An AB Trust can be beneficial in minimizing or avoiding the GSTT for families looking to preserve wealth across generations. By properly structuring an AB Trust, families can allocate the GSTT exemption to trusts that will benefit grandchildren or more remote descendants, thereby avoiding or minimizing the tax impact of these transfers.

The Bad & the Ugly: What Are the Disadvantages of AB Trusts?

Despite their advantages, AB Trusts have disadvantages. Some notable drawbacks include:

  1. With “Portability,” the Focus has Shifted: Portability is a feature of U.S. federal estate tax law that allows a surviving spouse to effectively inherit the unused portion of the deceased spouse’s estate tax exemption ($12.92M in 2023). This can help reduce or eliminate estate taxes for the surviving spouse by effectively doubling the exemption amount available to the couple. Portability makes AB Trusts significantly less necessary for most people, and alternative trust options may be more tax-efficient. The focus has shifted instead to minimizing Income Tax and Capital Gains Tax. The AB Trust does a poor job of addressing Capital Gains Taxes.
  2. Negative Capital Gains Tax Consequences: The structure of AB Trusts can lead to negative capital gains tax consequences for ultimate beneficiaries following the death of the surviving spouse. This is particularly relevant for Californians, who face a maximum federal capital gains tax rate of 20% (and 25% for recapture of depreciation), a state income tax rate of up to 13.3%, and a 3.8% net investment income tax, totaling a potential tax bill of 37.1%.

Let’s use an example: a Rental Property was originally purchased for $1M by Hal and Wanda. Hal dies, and the Rental Property flows into the B Trust following Hal’s death. In the years after Hal’s death but before Wanda’s passing, it has appreciated to $2M. At Wanda’s death, the Rental Property DOES NOT receive a “step-up” in basis and is subject to $543,400 in tax between federal, state, income, and capital gains taxes. A successful termination or modification of the B Trust could result in a savings to the family of $543,400…or more!

In this context, it is crucial to carefully consider the trade-offs between federal estate tax savings and capital gains tax consequences when deciding whether an AB Trust is the right choice.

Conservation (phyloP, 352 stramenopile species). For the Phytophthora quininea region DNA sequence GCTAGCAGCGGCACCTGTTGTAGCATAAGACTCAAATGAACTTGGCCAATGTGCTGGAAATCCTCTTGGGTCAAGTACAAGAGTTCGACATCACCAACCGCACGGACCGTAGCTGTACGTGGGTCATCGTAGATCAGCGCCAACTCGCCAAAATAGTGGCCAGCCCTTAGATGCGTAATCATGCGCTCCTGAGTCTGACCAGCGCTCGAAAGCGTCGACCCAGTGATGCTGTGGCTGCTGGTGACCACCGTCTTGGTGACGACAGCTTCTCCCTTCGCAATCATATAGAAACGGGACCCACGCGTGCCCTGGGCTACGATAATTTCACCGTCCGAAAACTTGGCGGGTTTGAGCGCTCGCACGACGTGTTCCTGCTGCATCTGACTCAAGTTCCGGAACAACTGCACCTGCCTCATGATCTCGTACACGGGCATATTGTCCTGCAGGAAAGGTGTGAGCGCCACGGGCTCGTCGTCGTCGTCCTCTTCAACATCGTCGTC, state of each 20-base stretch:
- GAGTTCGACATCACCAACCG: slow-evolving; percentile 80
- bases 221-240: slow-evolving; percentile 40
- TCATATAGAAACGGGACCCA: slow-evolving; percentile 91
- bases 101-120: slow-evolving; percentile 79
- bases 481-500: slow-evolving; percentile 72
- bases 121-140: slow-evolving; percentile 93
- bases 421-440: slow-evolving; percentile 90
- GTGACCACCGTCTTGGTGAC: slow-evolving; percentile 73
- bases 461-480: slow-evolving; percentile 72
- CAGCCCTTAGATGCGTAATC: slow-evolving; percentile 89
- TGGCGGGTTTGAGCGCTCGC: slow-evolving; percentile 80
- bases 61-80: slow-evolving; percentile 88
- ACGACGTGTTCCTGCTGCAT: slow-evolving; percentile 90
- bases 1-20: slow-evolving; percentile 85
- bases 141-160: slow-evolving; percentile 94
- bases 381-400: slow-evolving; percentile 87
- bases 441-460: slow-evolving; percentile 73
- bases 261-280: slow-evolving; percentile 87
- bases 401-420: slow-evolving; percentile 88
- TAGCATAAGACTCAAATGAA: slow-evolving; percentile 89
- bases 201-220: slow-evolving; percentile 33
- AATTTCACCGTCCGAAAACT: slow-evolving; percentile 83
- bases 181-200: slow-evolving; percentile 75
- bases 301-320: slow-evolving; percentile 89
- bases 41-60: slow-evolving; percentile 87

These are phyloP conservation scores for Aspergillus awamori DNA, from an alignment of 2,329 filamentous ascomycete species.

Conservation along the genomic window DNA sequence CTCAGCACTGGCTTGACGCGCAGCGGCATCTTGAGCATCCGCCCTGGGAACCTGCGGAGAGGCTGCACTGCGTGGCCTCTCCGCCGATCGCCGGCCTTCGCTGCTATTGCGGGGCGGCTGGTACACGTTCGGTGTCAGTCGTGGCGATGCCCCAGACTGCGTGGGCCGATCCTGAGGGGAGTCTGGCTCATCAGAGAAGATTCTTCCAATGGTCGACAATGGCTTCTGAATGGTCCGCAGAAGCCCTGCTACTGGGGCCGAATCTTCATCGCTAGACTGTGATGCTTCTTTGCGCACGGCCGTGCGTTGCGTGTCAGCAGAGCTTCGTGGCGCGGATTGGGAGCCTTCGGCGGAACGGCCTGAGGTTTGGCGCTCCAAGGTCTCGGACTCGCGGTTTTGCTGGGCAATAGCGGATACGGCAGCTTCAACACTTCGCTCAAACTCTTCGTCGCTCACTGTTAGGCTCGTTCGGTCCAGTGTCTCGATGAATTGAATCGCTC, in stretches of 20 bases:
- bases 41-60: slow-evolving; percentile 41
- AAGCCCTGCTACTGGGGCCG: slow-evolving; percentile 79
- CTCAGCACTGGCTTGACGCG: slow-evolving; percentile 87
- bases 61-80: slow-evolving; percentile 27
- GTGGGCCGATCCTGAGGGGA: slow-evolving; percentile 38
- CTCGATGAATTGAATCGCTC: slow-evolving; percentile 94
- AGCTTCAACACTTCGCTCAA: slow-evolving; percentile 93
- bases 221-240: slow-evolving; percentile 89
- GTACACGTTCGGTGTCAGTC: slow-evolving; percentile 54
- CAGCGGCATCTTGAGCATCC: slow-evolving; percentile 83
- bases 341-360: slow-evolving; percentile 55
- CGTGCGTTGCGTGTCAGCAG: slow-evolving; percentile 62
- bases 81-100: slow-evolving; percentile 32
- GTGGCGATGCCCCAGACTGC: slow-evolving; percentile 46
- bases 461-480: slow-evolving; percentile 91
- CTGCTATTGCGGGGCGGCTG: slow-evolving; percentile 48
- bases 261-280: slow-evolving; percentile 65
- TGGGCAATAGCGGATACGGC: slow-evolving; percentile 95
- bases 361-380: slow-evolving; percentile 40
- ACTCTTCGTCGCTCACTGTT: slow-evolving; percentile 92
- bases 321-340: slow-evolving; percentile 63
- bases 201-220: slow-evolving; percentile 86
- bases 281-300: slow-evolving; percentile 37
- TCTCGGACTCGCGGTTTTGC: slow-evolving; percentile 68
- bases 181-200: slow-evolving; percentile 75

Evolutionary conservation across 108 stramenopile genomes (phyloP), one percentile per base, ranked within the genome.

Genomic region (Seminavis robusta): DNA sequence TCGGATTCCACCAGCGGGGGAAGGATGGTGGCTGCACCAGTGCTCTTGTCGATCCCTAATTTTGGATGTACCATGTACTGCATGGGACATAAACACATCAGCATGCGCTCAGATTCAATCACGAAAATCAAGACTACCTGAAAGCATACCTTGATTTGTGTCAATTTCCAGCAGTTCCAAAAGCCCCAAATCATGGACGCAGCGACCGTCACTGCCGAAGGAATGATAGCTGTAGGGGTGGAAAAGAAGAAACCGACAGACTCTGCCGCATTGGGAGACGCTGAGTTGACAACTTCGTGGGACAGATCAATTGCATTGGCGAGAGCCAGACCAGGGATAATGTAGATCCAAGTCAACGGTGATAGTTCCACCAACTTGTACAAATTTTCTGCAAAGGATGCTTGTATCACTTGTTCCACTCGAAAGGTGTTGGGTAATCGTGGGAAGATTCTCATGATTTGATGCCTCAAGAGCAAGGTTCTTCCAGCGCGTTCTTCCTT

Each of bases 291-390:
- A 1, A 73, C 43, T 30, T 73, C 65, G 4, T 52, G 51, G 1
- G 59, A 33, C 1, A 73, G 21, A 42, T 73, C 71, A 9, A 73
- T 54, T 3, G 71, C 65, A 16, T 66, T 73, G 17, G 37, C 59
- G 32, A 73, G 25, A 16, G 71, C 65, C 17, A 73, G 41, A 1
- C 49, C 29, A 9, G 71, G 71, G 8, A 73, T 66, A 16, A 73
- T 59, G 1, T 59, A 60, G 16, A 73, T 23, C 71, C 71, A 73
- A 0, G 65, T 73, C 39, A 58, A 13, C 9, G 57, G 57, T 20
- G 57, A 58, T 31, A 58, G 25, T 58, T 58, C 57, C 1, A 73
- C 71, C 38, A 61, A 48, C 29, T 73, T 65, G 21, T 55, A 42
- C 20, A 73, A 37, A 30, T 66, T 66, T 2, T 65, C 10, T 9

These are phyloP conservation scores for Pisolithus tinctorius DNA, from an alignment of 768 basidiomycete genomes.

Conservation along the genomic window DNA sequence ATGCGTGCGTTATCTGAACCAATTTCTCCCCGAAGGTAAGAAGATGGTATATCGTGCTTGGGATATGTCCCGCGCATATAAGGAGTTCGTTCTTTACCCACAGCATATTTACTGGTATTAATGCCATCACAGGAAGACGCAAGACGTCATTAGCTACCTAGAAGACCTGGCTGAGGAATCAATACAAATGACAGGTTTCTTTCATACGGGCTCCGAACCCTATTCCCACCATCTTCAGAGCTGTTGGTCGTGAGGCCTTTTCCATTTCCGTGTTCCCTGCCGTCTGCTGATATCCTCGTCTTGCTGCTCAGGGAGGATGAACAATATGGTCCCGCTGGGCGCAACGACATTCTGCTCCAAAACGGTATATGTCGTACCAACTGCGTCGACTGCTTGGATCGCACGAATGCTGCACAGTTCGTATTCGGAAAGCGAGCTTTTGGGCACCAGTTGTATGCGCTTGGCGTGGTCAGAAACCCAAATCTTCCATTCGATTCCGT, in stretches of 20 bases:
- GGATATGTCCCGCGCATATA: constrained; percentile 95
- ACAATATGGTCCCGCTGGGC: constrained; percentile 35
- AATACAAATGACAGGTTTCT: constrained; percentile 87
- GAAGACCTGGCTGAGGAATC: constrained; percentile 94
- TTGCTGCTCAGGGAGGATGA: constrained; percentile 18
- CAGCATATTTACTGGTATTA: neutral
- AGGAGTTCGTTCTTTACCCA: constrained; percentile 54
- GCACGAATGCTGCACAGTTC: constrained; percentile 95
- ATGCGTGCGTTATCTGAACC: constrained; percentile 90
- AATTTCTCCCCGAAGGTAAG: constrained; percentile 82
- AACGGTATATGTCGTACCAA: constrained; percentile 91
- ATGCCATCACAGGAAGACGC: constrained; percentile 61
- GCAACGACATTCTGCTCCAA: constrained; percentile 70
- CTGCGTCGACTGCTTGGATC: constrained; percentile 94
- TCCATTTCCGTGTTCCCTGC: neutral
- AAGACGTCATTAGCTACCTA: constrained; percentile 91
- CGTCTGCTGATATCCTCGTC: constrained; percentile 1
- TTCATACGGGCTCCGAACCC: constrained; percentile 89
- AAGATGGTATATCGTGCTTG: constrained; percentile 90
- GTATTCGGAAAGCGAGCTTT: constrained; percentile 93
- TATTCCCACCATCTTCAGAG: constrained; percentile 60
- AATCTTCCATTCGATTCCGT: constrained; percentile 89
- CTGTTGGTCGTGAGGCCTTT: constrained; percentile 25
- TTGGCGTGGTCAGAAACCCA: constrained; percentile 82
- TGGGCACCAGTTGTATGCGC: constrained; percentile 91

How Do Death Taxes and Future Estate Tax Exemptions Affect AB Trusts in California?

While the Federal Estate Tax Exemption has significantly increased over the years, it’s important to remember that state death taxes may still apply. In California, there is currently no State death tax, but other states may have estate or inheritance taxes that could impact your overall tax liability.

Some professionals characterize the loss of Proposition 13 property tax protections as a form of inheritance tax.  When a parent dies and the children inherit the property it is typically reassessed and the property taxes can increase significantly: thus, a death tax of sorts.

Additionally, the current Federal Estate Tax laws are set to sunset at the end of 2025, meaning that the exemption amounts will likely decrease. The federal estate tax exemption is due to be reduced by 50% in 2026 to around $7M per person ($5M in 2011 dollars plus inflation). The federal tax rate is also planned to increase from 40% to 45% on January 1, 2026.

Staying informed about changes in tax laws and working with a knowledgeable estate planning team like the one at CunninghamLegal, who can help you with your estate plan to optimize it for tax efficiency. Set up a call with us to learn more.

How to Avoid Overpaying Taxes with Savvy Estate Planning on AB Trusts

If you’re concerned about the potential drawbacks of an AB Living Trust, it’s essential to pursue a full consultation with an experienced estate planning attorney to discuss your options.

A couple with an outdated AB Trust may choose to restate their trust, amending it to better suit their current needs and tax circumstances. This process involves creating a new trust document that incorporates the desired changes.

It’s crucial to work with a savvy estate planning attorney and a well-rounded team of professionals to avoid overpaying taxes and to optimize your overall estate plan. This is particularly important in light of potential changes to tax laws, inflation, and the future of estate tax exemptions.

There are a number of laws you must continue to follow to avoid unexpected issues and find new ways to set up a trust for tax purposes. An experienced attorney can provide you with resources and specific situation-based insights to ensure your assets and money in the trust will be protected from over-taxation.

What Do We Do as California Estate and Tax Planning Attorney Specialists?

The lawyers and staff at CunninghamLegal help people plan for some of the most critical times in their lives and then guide them through when those times come. We have offices throughout California with expert estate planningtax planning, and real estate transaction attorneys. We invite you to contact us for help and advice. We offer in-person, phone, and virtual appointments. Just call (866) 988-3956 or book an appointment online.

A key goal of our practice is client education. We invite you to keep updated with tax laws and regulations, as they often change. Subscribe to our YouTube channel and newsletter.

We look forward to working with you!

Best, Jim

James Cunningham Jr., Esq.
Founder, CunninghamLegal

At Cunningham Legal, we guide savvy, caring families in the protection and transfer of multi-generational wealth.

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Recent changes in tax laws have made AB Trusts less advantageous from a tax perspective for most Californians.